If you are chosen to be part of the International Scholars Program at the College of Charleston, you will develop a clear and comprehensive understanding of global issues and international perspectives. You will feel comfortable moving between different cultures and languages, be committed to finding solutions to critical global issues and – most importantly – be willing to look at the world from a viewpoint different than your own.
To be an International Scholar at the College, you must first be admitted to the Honors College and then be invited and accepted into the William Aiken Fellows Society. You must meet all Honors College and Aiken Fellows requirements and demonstrate an intermediate-level language proficiency. Once you've been selected, you'll:
- live in Honors College residence halls during your freshman year.
- declare a major in International Studies and a second major that must be approved.
- study abroad during the month of May at the end of your freshman year.
- study/intern abroad during your junior/senior years.
- meet regularly with an experienced mentor.
Traveling to India - International Scholars Program
Annsley Banks '18, a native of Fort Mill, South Carolina and a graduate of Nation Ford High School, is a double-major in Religious Studies and International Studies with a concentration in Asian Studies.
She is currently enrolled in the College of Charleston's Honors College and is involved in the College's Global Awareness Forum. Read more of Annsley's writings on the Global Awareness Blog.
A day in the life
"This May, I had the indescribable experience of traveling to India as part of an International Scholar May Away. Our group of ten traveled to India to learn about the country’s history and culture through interaction and observation. However, I quickly realized that I was learning so much more than what the program detailed. With every experience and monument came so much more than the textbook knowledge.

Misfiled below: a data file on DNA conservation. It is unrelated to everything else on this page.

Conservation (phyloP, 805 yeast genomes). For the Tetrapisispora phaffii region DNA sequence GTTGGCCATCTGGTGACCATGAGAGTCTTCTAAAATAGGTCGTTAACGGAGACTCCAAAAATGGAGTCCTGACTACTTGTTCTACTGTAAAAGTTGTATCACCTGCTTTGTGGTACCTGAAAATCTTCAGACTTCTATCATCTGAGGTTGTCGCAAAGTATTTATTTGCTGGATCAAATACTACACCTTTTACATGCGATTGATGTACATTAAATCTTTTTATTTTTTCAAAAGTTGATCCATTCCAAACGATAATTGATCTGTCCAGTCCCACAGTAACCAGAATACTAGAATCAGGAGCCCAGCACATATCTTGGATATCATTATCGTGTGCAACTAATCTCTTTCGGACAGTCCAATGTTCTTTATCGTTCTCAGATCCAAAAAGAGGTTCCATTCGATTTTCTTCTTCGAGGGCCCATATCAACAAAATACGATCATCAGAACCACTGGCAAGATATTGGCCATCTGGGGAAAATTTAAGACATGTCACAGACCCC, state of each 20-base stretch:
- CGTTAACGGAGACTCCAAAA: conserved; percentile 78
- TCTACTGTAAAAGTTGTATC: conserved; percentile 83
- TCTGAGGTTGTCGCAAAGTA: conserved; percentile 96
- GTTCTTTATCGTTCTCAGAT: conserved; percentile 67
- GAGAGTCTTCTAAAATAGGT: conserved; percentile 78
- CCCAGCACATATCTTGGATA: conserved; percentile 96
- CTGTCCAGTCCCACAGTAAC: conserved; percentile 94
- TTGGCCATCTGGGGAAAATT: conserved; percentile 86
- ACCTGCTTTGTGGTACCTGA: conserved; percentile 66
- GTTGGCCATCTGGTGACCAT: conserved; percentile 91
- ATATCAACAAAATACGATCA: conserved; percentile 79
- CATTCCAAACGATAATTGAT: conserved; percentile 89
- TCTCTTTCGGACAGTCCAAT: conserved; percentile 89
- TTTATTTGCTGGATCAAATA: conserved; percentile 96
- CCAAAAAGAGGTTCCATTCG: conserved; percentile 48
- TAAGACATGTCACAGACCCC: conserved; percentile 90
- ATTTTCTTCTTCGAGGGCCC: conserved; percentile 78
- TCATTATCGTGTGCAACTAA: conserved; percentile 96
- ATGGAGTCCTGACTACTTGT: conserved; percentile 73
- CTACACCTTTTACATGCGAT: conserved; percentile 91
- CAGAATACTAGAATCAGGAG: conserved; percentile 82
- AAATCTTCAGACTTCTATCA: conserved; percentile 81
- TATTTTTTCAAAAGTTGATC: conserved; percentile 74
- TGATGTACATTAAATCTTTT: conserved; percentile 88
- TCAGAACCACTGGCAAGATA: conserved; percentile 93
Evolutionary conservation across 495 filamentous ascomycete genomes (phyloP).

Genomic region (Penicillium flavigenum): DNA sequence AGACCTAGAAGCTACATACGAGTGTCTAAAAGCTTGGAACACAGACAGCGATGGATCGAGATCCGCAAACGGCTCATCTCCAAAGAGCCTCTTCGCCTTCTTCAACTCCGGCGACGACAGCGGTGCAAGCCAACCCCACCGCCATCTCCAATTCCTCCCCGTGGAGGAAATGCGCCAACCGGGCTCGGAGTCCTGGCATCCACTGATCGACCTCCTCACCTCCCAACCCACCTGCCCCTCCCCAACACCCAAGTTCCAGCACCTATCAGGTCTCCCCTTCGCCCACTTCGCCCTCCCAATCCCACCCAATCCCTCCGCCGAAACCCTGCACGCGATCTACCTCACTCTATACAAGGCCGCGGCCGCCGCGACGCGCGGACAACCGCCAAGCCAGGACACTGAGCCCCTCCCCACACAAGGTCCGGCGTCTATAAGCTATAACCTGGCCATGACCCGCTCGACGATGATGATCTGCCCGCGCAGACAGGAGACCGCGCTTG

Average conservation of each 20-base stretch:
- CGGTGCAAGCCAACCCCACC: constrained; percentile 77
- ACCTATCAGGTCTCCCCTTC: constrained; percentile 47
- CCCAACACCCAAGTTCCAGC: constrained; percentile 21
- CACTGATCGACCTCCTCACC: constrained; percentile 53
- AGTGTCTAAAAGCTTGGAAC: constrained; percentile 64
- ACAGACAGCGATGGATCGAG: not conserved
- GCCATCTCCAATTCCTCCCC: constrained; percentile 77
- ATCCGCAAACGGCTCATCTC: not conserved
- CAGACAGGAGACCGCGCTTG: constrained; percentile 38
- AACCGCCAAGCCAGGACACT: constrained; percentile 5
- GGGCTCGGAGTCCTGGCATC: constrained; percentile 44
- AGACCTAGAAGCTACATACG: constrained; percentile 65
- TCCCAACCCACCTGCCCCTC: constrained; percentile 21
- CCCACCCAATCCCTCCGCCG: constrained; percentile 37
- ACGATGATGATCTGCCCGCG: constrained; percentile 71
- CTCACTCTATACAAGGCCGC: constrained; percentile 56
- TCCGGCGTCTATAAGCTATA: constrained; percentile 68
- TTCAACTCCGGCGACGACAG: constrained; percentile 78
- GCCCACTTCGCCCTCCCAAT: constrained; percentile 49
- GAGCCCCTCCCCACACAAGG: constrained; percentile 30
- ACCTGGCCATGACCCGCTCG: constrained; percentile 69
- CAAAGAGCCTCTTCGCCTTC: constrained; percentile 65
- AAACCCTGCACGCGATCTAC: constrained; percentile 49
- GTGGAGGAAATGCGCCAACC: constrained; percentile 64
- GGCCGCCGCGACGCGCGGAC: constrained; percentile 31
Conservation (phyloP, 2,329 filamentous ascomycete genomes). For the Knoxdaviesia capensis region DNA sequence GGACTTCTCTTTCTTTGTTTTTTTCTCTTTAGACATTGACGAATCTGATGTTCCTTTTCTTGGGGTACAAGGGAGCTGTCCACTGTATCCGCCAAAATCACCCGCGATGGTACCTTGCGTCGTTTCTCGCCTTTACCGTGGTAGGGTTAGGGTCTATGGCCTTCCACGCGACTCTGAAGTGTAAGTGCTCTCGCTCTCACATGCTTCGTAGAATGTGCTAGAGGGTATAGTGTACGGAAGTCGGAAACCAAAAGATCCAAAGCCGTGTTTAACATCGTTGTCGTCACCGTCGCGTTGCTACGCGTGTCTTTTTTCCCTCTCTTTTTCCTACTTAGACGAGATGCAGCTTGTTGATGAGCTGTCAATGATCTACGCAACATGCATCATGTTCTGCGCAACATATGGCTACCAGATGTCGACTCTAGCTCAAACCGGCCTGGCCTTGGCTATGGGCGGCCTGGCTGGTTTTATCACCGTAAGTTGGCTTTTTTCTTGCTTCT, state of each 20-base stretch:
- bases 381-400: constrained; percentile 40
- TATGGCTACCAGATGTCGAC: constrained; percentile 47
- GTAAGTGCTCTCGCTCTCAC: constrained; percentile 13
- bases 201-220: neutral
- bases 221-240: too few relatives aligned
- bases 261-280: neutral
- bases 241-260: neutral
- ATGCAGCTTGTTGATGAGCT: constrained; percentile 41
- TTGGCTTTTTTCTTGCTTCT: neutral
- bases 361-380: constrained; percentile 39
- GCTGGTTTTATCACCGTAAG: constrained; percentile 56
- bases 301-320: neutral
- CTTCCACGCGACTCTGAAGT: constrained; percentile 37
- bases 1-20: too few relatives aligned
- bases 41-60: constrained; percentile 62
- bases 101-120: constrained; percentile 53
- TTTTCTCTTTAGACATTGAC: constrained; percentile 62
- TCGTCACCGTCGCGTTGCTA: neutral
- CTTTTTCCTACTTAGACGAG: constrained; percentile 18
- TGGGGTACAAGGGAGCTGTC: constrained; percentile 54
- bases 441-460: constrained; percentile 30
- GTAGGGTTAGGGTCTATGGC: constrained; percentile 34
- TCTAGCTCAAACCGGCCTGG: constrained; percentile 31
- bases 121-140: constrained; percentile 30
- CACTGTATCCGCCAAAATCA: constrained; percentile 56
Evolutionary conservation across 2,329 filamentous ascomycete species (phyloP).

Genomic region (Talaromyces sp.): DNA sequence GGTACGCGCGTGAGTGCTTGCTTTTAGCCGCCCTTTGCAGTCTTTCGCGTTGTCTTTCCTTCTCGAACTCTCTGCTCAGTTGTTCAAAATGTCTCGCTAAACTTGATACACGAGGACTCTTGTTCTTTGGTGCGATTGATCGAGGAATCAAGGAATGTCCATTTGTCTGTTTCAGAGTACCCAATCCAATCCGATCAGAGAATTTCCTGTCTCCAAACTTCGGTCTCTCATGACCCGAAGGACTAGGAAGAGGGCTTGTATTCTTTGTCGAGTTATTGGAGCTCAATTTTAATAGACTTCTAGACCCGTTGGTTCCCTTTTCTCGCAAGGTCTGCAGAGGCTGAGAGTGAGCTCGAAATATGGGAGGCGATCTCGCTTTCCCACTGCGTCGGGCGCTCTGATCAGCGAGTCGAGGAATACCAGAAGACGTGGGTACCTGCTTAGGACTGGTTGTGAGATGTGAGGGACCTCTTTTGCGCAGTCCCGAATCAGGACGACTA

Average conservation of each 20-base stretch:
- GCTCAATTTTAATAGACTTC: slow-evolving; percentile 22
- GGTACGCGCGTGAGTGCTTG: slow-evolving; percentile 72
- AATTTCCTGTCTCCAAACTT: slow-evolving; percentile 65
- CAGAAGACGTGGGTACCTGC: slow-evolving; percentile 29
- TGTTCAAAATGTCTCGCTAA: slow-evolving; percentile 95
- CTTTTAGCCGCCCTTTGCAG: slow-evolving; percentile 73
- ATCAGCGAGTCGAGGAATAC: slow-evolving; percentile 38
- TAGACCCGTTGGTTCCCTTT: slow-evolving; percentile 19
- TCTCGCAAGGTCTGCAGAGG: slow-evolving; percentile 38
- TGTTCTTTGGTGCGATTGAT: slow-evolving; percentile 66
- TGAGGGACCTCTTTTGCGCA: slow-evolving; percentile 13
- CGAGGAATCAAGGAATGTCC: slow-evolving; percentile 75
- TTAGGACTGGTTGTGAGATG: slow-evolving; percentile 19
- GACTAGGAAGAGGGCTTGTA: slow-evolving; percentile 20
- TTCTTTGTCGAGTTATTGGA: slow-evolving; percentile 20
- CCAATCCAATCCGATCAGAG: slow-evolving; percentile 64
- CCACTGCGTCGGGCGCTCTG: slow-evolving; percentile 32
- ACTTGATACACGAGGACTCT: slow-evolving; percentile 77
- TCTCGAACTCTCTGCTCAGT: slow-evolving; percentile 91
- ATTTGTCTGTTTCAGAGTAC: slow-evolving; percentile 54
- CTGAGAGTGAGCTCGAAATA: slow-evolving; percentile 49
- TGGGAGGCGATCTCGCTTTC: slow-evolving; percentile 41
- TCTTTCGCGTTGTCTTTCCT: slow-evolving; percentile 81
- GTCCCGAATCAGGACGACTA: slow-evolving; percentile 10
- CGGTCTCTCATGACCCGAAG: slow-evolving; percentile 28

I learned about dedication at the Taj Mahal, built as a promise between a husband and wife which took twenty-two years to complete. I learned about strength when I met the five women who run Sheroe’s Hangout, a café to support other survivors of acid attacks such as themselves. I learned about respect in the temples of northern India, where hushed tones and bare feet are expected and reverence is constantly given.
Mostly, I learned about the value of one’s culture. With every step I took and every glance I made, the culture and tradition of India was evident. The streets are mesmerizing as you walk them. Women walk past in brilliantly colored sarees, while vendors sell ceremonial flowers and sweet fruits. Here and there, cows pass by or simply lounge by the road, often painted with decorative patterns in bright reds and oranges. In the midday heat, clusters of men and boys played cricket enthusiastically. Most of all, people embraced their culture throughout everything they did, whether it was traditional or modern. I admire the people for their dedication to their culture and heritage, and I am truly thankful to have been able to experience that culture." - Annsley Banks